Definitions

Angle subtraction theorem

Angle bisector theorem

In geometry, the angle bisector theorem relates the length of the side opposite one angle of a triangle to the lengths of the other two sides of the triangle.

Consider a triangle ABC. Let the angle bisector of angle A intersect side BC at a point D. The angle bisector theorem states that the ratio of the length of the line segment BD to the length of segment DC is equal to the ratio of the length of side AB to the length of side ACL

{frac
{|AC}={frac {|BD{|DC}. >

The generalized angle bisector theorem states that if D lies on BC, then

{frac {|DC}={frac {|AB| sin angle DAB}{|AC| sin angle DAC}}. >

This reduces to the previous version if AD is the bisector of BAC.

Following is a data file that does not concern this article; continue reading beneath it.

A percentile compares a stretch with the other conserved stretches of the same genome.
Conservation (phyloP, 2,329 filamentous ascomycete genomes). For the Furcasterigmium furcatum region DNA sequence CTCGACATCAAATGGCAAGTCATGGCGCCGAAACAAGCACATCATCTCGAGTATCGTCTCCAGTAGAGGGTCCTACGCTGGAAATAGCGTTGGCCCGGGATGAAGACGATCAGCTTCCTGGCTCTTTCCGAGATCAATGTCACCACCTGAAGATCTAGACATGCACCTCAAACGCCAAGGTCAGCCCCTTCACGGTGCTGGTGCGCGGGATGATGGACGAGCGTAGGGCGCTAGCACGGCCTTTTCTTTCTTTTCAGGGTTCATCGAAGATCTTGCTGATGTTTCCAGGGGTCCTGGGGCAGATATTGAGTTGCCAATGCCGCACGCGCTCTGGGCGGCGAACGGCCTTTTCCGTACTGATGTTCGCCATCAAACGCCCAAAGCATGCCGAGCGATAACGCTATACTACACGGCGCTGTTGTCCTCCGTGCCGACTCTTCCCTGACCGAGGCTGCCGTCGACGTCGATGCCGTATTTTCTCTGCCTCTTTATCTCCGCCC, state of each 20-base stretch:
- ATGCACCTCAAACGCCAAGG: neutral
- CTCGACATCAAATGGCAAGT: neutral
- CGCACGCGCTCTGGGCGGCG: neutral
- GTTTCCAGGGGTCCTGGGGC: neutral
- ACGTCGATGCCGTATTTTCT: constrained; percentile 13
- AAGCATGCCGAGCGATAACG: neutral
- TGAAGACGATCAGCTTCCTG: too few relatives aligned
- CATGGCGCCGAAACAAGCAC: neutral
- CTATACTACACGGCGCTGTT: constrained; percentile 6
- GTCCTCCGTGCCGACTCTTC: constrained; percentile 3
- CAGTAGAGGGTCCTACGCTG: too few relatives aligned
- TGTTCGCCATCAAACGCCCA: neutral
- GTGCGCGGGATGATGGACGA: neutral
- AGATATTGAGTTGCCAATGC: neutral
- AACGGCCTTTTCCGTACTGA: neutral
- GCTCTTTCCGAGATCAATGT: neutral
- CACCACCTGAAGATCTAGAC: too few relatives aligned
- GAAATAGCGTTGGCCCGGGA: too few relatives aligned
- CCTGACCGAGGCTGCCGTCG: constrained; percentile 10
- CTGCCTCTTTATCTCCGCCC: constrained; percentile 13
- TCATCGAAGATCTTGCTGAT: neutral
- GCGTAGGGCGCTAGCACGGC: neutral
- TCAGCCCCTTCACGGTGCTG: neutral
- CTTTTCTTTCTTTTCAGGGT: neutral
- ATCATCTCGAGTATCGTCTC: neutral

Proof of generalization

Let B1 be the base of altitude in the triangle ABD through B and let C1 be the base of altitude in the triangle ACD through C. Then,

begin{align}
&= |AB|sin angle BAD, &= |AC|sin angle CAD. end{align}

It is also true that both the angles DB1B and DC1C are right, while the angles B1DB and C1DC are congruent if D lies on the segment BC and they are identical otherwise, so the triangles DB1B and DC1C are similar (AAA), which implies that

{frac {|CD}= {frac {|BB_1{|CC_1>}=frac {|AB|sin angle BAD}{|AC|sin angle CAD}. Q.E.D.

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